Let’s look at the unsuccessful outcomes of negative verbal redirection in a case where someone can’t find their purse, and is convinced someone has stolen it.

  • “Your purse hasn’t been stolen. You must have misplaced it.” Dismissing their reality of the missing purse shows that you are invalidating their feelings, negatively impacting their trust in you and possibly upsetting them further. It also fails to resolve their concern, as they still believe their purse to have been stolen. 
  • “You don’t need your purse right now anyway.” This is negating their need to know where their purse is. Most people always need to know where their purses or wallets are, as they contain our identification, money, credit cards, and other important items. What matters is that their purse is important to them right now, and if we create doubt in its value to the person, we risk upsetting and frustrating them.
  • “Don’t worry about your purse right now. Come have some lunch and I’ll look for it later.” This approach ignores their immediate need and communicates that their concern is of little importance to us. However, in their reality, the purse is still missing and they will likely continue to look for it.”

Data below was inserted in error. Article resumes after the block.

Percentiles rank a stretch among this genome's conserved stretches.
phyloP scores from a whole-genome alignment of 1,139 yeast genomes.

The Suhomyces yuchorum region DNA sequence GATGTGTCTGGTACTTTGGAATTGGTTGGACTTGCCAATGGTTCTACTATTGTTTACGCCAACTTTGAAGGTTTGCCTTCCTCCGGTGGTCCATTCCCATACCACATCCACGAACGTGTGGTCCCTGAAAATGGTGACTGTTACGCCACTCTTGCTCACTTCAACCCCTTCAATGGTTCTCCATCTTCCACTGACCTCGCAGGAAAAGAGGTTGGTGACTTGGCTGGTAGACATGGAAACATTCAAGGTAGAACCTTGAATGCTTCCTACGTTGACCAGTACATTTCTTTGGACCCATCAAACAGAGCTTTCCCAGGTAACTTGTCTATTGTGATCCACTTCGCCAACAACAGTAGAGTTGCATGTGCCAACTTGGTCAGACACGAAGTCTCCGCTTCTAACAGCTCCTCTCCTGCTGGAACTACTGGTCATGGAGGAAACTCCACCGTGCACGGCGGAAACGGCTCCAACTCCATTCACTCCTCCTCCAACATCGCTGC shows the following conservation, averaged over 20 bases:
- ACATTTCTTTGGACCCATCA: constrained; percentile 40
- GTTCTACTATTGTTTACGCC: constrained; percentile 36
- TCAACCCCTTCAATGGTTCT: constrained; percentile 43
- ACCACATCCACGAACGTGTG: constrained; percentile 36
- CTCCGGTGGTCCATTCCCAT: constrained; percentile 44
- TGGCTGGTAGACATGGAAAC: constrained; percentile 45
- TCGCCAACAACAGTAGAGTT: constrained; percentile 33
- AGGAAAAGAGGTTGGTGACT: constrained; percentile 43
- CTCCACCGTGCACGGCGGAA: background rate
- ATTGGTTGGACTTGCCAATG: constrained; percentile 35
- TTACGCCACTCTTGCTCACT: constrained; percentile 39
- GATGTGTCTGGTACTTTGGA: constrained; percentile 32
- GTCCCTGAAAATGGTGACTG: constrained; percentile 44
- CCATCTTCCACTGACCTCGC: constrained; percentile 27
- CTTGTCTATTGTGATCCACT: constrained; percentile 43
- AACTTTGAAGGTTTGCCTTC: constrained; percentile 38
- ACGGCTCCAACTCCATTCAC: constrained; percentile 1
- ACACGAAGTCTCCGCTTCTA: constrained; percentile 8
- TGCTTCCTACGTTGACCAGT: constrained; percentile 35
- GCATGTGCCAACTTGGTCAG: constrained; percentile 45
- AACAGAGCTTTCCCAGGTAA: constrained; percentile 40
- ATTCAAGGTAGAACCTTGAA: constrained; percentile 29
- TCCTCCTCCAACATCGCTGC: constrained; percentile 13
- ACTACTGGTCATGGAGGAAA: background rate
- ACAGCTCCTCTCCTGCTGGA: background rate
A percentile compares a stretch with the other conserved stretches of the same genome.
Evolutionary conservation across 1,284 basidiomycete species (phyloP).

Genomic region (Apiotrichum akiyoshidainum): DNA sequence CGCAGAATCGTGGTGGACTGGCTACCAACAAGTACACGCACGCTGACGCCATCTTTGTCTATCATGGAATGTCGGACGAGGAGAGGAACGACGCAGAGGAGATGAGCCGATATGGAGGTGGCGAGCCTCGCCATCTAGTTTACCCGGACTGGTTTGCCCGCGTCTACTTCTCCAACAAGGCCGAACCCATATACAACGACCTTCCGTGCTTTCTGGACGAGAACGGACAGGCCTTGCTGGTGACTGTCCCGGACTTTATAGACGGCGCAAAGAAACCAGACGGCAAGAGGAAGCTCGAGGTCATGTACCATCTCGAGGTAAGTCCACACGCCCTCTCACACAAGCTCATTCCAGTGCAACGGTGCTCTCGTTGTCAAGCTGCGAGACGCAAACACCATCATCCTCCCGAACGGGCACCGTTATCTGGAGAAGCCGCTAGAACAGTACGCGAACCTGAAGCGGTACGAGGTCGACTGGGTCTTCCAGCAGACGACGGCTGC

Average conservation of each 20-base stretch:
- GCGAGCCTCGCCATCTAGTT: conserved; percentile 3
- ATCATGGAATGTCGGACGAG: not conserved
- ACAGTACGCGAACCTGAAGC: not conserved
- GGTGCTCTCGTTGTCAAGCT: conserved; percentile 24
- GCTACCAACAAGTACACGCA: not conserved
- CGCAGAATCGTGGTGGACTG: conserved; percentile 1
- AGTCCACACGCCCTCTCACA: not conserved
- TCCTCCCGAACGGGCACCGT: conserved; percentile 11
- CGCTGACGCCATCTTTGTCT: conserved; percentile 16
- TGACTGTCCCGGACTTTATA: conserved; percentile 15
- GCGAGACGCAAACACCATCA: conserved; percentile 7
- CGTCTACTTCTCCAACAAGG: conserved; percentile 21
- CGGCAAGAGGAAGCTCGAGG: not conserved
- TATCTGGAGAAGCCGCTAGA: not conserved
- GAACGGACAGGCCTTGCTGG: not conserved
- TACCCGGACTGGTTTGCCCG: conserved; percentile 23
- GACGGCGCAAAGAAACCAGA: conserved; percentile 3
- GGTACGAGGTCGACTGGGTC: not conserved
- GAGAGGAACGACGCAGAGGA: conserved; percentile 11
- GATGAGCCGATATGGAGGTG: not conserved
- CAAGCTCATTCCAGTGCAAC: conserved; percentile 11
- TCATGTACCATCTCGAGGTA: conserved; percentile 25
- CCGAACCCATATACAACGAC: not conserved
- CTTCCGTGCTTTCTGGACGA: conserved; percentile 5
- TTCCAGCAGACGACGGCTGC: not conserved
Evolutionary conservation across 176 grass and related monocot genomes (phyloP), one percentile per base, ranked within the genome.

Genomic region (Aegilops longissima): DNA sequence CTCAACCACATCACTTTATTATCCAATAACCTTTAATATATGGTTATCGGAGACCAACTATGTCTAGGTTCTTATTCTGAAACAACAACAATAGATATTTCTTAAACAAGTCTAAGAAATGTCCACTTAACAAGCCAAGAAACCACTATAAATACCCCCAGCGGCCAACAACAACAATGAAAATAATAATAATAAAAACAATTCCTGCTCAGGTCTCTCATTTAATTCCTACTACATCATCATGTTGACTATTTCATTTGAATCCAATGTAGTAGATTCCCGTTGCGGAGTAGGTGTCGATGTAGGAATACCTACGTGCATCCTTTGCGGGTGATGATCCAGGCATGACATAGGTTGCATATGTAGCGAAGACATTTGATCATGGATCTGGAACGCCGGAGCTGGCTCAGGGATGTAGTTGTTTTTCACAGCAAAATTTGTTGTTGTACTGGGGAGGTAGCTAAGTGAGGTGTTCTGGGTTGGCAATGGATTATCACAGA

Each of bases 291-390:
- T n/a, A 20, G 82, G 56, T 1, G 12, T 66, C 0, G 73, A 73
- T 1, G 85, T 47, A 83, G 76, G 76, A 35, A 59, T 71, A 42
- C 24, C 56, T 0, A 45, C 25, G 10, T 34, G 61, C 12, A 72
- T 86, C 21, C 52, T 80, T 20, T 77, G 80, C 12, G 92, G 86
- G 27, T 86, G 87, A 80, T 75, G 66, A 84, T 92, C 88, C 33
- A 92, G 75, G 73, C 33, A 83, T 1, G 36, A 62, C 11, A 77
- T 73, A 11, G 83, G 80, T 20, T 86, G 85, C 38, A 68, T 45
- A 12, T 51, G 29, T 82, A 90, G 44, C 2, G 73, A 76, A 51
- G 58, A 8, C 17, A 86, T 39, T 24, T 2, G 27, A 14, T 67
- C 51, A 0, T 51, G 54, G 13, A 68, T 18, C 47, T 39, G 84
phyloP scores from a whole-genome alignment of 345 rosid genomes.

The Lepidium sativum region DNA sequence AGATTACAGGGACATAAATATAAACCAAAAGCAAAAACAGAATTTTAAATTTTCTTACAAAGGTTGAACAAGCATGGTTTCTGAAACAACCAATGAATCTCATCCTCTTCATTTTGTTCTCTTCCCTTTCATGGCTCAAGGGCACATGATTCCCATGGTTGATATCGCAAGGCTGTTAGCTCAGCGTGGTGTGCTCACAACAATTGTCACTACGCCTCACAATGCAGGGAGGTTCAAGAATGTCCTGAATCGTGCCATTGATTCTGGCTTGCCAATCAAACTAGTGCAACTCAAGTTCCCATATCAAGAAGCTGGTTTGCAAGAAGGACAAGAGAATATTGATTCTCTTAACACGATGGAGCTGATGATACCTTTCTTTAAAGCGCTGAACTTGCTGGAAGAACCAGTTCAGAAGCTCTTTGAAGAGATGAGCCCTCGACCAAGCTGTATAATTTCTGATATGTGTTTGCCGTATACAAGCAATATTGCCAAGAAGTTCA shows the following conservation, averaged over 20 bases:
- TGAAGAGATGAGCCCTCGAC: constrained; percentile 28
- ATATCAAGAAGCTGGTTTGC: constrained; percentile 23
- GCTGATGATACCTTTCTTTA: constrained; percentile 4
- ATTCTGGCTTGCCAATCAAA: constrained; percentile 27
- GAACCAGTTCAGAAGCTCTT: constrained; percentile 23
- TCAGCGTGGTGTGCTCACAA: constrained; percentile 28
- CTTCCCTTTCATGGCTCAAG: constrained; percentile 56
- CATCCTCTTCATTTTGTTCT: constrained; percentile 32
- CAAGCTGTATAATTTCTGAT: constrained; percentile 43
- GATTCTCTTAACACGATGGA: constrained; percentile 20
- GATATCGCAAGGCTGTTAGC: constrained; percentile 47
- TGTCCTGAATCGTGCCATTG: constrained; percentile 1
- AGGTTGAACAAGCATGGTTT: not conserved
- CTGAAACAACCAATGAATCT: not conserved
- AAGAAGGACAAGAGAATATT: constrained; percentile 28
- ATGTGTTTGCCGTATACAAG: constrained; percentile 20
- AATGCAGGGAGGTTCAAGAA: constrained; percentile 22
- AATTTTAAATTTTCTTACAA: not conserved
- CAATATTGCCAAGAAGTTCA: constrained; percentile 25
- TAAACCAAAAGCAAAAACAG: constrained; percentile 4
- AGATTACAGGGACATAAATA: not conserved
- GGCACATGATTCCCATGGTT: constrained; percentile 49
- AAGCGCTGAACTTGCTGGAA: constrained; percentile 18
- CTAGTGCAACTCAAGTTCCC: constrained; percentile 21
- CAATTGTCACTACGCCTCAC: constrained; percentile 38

The common thread through these scenarios is that it doesn’t matter if the purse is missing or not. What matters is that the person believes it to be missing – this is their reality. That’s why we use the redirection technique to de-escalate the situation and return the person to a much better state with positive, enjoyable activities that bring them happiness.

An important part of successful elder care

CareHop puts the happiness and contentment of your loved one at the heart of everything we do. Our mission is to treat our clients with the respect, care, and dignity you expect under all circumstances. Alzheimer’s disease and dementia diagnoses are journeys we take together, celebrating every special moment along the way.    

I’m always happy to answer any questions you have about our empathetic approach to elder care. Please reach out to me or anyone on my team anytime.*Name and other details changed to protect the privacy of our client

About the Author

Michael Lu is the founder of CareHop, specializing in providing compassionate support for individuals and families touched by Alzheimer’s disease and dementia.